Johan van der Keuken
REINVENTING THE DOCUMENTARY CINEMA: A DISCUSSION BETWEEN JOHAN VAN DER KEUKEN AND RON BURNETT
So much of what you are trying to do in your films is a response to the history of the documentary, the way in which the documentary has tried to set up a false window/mirror on the world and presumes itself to be showing what is happening in the reality around us but never really trying to bring out the complexity of what it is showing, never self-reflexively bringing out the political, economic and social context of which it is a part. The window presumes a clarity on the part of the filmmaker, a unified view of the world, a homogeneity, a lack of contradiction--all these are perspectives which I think you are trying to work against. There are two levels at which I perceive you operating. One is at the level of the reality that you are trying to depict and show and the other is a level of discourse in which you try to comment upon and politicize the way reality is understood and seen. I would like to understand how you are affected by what you are filming and then how you feel you are, politically, influencing the images which you are show. You are trying to include two sets of complex elements simultaneously in the act of filming, does the history of representation, the history of the documentary, overwhelm the spectator's capacity to recognize the level of critique which you are trying to construct?
Van der Keuken:
In SPRINGTIME, the economist Claude Ménard plays a crucial part. The documentary for me is only part of what I am trying to do. I am trying to account for a thinking process. The portrait of Claude Ménard is a double process: my inquiry into a certain set of problems and his self-reflexive attempt to formulate an answer to these problems. Film as a finished product only presents, the strongest stages, the most effective moments, of a long process; that is, it puts together strong points, and this does not allow for insight into the whole itinerary. Claude Ménard's interview-section in the film contains moments of uncertainty, where you may feel that he is not in the right setting perhaps, but I include that uncertainty so that the spectator may see where the whole process comes from--mine and his. Everytime I watch SPRINGTIME with an audience I get tense because I don't know if it works, whether or not people will accept this intrusion on their normal viewing experience. Audiences expect results, polish, they cannot accept weak phases in a product. This is where the history and ideology of representation is so strong. To me it was important to transform the process and go through these uncertain phases and try and give the audience a place in any discussion of the film by in effect opening the text up to them, reinventing its premises, relocating the viewing experience.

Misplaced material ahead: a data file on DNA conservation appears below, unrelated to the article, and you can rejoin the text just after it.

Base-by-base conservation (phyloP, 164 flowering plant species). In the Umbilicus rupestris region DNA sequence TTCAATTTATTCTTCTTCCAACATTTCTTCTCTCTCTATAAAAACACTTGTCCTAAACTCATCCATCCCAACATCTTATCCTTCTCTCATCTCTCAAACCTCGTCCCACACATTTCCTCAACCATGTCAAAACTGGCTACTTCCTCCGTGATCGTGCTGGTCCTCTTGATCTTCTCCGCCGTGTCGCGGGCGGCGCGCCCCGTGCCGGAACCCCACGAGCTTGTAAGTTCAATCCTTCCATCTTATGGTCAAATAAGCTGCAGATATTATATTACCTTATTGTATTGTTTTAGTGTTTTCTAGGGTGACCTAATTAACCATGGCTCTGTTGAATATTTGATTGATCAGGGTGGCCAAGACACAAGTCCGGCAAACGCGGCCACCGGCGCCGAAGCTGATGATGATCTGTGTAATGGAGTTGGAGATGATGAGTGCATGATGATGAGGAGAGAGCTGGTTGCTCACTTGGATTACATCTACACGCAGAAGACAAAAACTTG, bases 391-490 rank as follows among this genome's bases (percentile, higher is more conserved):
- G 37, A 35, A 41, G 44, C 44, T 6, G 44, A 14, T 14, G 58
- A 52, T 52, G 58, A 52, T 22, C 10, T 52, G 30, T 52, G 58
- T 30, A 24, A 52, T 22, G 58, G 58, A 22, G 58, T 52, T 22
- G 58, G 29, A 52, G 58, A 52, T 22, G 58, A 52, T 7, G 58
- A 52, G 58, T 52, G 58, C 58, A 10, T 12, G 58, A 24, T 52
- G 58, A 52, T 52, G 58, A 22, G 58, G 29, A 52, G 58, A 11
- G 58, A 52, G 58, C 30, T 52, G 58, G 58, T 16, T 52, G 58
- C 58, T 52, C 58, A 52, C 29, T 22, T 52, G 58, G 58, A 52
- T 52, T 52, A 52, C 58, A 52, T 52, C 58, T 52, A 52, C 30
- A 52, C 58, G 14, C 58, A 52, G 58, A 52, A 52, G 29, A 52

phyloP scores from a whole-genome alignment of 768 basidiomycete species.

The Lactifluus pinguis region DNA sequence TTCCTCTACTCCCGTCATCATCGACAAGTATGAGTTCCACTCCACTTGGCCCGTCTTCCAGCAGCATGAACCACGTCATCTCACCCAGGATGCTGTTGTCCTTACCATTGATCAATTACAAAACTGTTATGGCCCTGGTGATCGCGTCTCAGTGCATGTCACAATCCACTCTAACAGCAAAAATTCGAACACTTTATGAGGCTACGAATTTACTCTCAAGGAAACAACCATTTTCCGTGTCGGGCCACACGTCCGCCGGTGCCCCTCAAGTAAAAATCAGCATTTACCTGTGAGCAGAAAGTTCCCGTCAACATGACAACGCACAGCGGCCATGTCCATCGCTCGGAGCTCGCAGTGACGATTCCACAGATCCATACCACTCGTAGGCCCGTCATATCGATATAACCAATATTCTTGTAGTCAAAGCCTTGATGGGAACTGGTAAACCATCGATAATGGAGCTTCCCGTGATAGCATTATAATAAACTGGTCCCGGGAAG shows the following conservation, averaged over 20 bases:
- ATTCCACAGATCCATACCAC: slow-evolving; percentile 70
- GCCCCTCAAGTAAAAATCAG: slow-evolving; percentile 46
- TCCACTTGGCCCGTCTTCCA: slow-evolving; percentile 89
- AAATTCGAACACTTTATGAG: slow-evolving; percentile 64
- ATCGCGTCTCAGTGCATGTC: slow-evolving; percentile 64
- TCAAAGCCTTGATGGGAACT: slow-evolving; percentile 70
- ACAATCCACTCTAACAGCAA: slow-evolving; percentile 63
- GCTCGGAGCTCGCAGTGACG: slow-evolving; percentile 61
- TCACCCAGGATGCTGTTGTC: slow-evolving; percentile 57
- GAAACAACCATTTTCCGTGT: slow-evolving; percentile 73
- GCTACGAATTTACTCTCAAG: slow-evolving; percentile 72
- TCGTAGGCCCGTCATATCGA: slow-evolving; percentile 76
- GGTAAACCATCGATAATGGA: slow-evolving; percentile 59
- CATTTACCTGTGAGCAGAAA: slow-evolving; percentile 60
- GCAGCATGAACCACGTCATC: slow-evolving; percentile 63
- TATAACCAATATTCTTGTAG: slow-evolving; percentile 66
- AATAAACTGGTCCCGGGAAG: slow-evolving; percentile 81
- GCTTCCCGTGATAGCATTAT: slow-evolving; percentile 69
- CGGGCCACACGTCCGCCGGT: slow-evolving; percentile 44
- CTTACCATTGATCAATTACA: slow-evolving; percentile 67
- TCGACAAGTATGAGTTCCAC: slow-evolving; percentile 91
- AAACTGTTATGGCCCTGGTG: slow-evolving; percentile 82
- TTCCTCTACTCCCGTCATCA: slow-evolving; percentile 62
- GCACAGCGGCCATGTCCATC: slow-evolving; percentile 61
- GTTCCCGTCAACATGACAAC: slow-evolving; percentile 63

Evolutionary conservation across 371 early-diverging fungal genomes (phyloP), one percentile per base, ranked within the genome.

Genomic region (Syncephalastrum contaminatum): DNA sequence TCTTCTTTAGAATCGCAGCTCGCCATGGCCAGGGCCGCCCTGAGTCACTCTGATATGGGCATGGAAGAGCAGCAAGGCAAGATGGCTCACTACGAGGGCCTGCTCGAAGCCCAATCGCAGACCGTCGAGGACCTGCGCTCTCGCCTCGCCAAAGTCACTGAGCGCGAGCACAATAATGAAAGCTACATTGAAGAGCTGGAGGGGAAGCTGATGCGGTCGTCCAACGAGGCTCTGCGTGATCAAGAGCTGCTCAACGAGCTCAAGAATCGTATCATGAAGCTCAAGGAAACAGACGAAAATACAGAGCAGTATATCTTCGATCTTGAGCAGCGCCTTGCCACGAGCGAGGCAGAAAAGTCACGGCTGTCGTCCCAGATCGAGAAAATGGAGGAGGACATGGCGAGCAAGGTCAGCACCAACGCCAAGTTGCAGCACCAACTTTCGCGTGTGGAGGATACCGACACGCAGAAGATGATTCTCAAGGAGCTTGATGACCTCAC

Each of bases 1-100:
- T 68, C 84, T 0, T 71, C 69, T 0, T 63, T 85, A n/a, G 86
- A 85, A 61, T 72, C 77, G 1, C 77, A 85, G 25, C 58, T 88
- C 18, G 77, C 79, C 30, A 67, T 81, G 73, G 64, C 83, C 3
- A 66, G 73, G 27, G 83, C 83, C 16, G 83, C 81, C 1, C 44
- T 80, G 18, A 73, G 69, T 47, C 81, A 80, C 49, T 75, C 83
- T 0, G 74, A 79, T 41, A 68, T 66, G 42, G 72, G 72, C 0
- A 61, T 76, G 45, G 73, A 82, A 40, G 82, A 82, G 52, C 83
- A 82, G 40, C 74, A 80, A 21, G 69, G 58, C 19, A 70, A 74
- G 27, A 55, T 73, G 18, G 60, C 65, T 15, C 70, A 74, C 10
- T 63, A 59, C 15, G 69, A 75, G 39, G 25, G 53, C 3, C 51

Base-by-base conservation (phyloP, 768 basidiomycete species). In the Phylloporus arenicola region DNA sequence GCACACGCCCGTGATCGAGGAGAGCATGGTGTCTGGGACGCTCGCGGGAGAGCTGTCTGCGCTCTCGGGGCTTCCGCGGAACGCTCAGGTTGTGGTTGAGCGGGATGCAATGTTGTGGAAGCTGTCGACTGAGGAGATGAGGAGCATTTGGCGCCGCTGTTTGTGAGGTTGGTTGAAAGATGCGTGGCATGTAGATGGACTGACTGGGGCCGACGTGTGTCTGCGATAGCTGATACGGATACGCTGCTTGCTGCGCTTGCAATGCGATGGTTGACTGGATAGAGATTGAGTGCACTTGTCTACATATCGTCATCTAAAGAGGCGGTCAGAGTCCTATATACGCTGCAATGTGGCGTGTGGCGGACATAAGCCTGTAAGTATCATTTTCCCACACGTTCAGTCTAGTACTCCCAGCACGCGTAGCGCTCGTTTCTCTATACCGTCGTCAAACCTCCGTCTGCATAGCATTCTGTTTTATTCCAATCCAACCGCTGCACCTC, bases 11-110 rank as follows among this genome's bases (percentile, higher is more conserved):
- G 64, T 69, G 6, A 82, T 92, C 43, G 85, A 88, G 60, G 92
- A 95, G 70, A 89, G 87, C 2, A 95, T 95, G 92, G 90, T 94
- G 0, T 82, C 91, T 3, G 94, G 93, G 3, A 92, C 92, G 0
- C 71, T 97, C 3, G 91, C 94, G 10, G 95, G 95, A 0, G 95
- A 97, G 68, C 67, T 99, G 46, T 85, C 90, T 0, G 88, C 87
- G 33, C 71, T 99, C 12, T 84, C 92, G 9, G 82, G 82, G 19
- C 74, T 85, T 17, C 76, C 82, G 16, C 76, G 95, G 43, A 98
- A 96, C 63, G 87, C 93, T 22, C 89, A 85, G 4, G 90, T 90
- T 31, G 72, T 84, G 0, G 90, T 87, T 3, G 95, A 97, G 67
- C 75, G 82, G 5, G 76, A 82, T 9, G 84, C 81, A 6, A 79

Why is it so important for you to disrupt the audience's desire for a finished product?
Van der Keuken
That depends on the phase you are in yourself as a filmmaker and for me it changes from film to film. SPRINGTIME brought resistance when it was shown on T.V. and in the Cinémathèque in Holland, but my next film was well-received. All my films have breaks within them to try and alert the audience to the fact someone, in this case a filmmaker, is presenting them with a point of view but the images also have to touch the audience and ironically that may contradict what I am trying to do.
Do you try and provide the audience with tools to unravel the ideology of the documentary? Or do you think that it is the way documentary films structure meaning, frame enunciations which determines the unraveling? In THE PALESTINIANS there are alot of events presented in terms similar to what we might see on television. How do you try and make the audience understand that what you are presenting them with is a construct--your construct--and not just an objective representation of reality? Is there a means within the film itself for understanding the woman who stands besides her bombed out house for example? (ed. note: there is a crucial scene in the film during which the camera examines a bombed out house in Lebanon; we see some older women crying and moaning, they talk of having once lived in a house that is now rubble; the shot is a relatively conventional one and seems derived from cinéma-vérité.)
Van der Keuken:
From one film to another you may even diametrically change your own point of view. I feel there is a strong theme of unity between my films. In fact I sometimes get the feeling that I am doing the same thing in all my films! Always the same story, but taken in different directions, from different viewpoints, and even different viewpoint inside my self...although each new film starts at a point opposite from the last one.